Quick, come up with an imaginary co-worker.
Did you imagine someone who is positive, confident, and resourceful? Who rises to the occasion in times of trouble? If so, then chances are that you also display those traits in your own life, a new study finds.
University of Nebraska-Lincoln researchers have found that study participants who conjured positive imaginary co-workers contributed more in the actual workplace, both in job performance and going above and beyond their job descriptions to help others.
The results showed that your perceptions of others – even ones that are made up – says a lot about what kind of person you really are, said Peter Harms, UNL assistant professor of management and the study's lead author. Imagining coworkers instead of reporting on how you perceive your actual coworkers produces more accurate ratings of having a positive worldview, he said, because it strips away the unique relational baggage that one may have with the people they know.
"When you make up imaginary peers, they are completely a product of how you see the world," Harms said. "Because of that we can gain better insight into your perceptual biases. That tells us a lot about how you see the world, how you interpret events and what your expectations of others are."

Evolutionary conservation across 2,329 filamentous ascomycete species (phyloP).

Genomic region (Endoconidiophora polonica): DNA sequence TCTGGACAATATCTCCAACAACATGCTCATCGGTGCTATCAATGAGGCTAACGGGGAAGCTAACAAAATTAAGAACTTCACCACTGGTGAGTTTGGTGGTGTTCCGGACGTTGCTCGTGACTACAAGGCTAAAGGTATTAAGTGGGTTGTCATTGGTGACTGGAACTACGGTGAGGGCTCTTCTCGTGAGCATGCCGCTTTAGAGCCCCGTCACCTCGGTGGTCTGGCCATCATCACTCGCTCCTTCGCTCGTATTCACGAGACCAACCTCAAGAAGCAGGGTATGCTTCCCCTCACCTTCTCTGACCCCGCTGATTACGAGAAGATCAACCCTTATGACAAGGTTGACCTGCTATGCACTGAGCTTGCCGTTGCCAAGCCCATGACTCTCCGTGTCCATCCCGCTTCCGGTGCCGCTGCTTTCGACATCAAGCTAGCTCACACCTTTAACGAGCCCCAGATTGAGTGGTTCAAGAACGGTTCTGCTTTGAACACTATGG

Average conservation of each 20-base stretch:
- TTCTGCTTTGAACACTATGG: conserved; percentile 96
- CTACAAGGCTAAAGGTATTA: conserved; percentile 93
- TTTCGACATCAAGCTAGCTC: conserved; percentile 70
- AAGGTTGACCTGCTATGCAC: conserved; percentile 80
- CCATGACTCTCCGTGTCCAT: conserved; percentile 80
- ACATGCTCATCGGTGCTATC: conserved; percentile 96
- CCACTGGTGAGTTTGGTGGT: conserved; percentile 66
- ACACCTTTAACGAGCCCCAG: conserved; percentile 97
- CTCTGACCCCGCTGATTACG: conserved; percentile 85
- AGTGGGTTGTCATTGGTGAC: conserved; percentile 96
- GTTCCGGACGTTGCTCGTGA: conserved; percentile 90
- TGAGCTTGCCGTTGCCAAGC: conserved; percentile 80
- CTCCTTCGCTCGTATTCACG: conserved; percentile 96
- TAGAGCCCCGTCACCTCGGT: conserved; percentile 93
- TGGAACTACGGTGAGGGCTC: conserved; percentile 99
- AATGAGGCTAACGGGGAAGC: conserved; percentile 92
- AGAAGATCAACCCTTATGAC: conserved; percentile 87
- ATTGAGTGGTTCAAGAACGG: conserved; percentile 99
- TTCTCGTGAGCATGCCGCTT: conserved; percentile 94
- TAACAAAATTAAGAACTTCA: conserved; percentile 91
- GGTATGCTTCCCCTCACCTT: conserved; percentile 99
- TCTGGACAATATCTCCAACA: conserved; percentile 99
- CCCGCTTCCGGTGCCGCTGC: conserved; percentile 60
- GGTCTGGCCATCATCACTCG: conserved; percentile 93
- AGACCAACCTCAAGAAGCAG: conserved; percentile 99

The study consisted of hundreds of working adults in a range of fields, Harms said. It specifically targeted their "psychological capital," a cluster of personality characteristics associated with the ability to overcome obstacles and the tendency to actively pursue one's goals. After asking participants to conjure up imaginary workers in a series of hypothetical situations, they were then asked to make ratings of the individuals they imagined on a wide range of characteristics.
Those who envisioned workers as engaging in proactive behaviors or readily rebounding from failures were actually happier and more productive in their real-life work, the researchers found.
Researchers have long acknowledged the benefits of having a positive mindset, but getting an accurate assessment has always been difficult because people are typically unwilling or unable to make accurate self-appraisals, Harms said.
Through the use of projective storytelling, the UNL researchers were able to predict real-life work outcomes above and beyond other established measures.
"We've known that workplace relations are a self-fulfilling prophecy for some time," Harms said. "If a manager believes that their workers are lazy and incompetent, they will elicit those patterns in their employees.
"It's hard to be motivated and enthusiastic for someone you know doesn't think of you very highly. But most people don't want to disappoint someone who sincerely believes in them."
The study, which will appear in a forthcoming edition of the Journal of Organizational Behavior, was co-authored by Fred Luthans, the George Holmes Distinguished Professor of Management at UNL's College of Business Administration.
Journal of Organizational Behavior